As the creator of the utterly charming series The No. 1 Ladies’ Detective Agency, the Scottish lawyer and author Alexander McCall Smith enjoys a loyal worldwide following. McCall Smith was born in Zimbabwe and taught law in Botswana, the rich backdrop for the Ladies’ Detective series. Generous in size and spirit, Precious Ramotswe solves cases not of violent crime but of domestic messiness—an overstrict father, wayward teenager, and cheating husband. Our sensible lady detective concludes, “All men carried on with the ladies, in her experience.”
The versatile and erudite McCall Smith has published more than fifty books, from academic texts such as Law and Medical Ethics (2003) to African folktales and children’s stories such as Akimbo and the Elephants (2005). A second light-footed series, Portuguese Irregular Verbs(2003), features the punctilious Professor Dr. Moritz-Maria von Iglefeld, who “often reflected on how fortunate he was to be exactly who he was, and nobody else.” The latest series of witty mysteries, The Sunday Philosophy Club, traces the cozy life of the high-minded heroine Isabel Dalhousie in titles as irresistible as Friends, Lovers, and Chocolate (2005). The author’s many fans hope he will overtake the one-hundred-book record of P.G. Wodehouse, his predecessor in sparkling farce. McCall Smith teaches medical law at the University of Edinburgh. An amateur bassoonist, he co-founded and performs with “The Really Terrible Orchestra” in his spare time.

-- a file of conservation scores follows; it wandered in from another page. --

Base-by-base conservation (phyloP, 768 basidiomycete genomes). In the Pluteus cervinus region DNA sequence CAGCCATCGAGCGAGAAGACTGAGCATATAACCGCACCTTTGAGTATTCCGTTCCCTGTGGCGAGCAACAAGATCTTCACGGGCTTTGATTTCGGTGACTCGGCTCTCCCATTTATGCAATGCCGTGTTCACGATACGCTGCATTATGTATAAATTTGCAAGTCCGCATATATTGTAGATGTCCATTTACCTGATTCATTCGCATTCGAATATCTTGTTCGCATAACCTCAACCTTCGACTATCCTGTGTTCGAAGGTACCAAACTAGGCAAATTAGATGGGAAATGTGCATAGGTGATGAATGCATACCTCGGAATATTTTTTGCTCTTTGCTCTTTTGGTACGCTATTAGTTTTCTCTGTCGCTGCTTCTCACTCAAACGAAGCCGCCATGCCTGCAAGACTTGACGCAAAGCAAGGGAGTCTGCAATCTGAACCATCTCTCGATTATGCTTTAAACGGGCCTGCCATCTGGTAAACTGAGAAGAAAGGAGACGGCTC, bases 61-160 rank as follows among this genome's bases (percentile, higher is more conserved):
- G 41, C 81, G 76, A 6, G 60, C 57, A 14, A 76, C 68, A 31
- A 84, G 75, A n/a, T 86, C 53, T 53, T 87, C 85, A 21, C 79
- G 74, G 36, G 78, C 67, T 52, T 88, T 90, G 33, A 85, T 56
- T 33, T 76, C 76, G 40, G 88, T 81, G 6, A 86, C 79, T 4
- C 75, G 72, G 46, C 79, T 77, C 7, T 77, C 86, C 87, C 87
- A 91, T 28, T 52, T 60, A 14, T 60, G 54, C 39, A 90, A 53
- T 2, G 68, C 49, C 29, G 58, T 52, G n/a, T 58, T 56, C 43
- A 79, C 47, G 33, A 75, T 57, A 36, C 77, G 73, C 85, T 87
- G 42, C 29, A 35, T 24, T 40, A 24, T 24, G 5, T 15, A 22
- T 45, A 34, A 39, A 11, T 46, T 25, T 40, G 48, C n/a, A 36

Excerpt from The Full Cupboard of Life, in the series The No. 1 Ladies’ Detective Agency“Such people are very helpful in our work,” said Mma Ramotswe. “They tell us things we need to know.”
“This is such a lady,” said Rose. “She will tell you everything she knows. It makes her very happy to do that. You will need a long, long time.”
There were many people like that in Botswana, Mma Ramotswe reflected, and she was glad that this was so. It would be strange to live in a country where people were silent, passing one another in the street wordlessly, as if frightened of what the other might think or say. This was not the African way, where people would call out and converse with one another from opposite sides of a road, or across a wide expanse of bush, careless of who heard. Such conversations could be carried on by people walking in different directions, until voices grew too faint and too distant to be properly heard and words were swallowed by the sky. That was a good way of parting from a friend, so less abrupt than words of farewell followed by silence.
Selected WorkPortuguese Irregular Verbs (2005) The Sunday Philosophy Club (2004) The Full Cupboard of Life (2003)The Kalahari Typing School for Men (2003) The No. 1 Ladies’ Detective Agency (1998)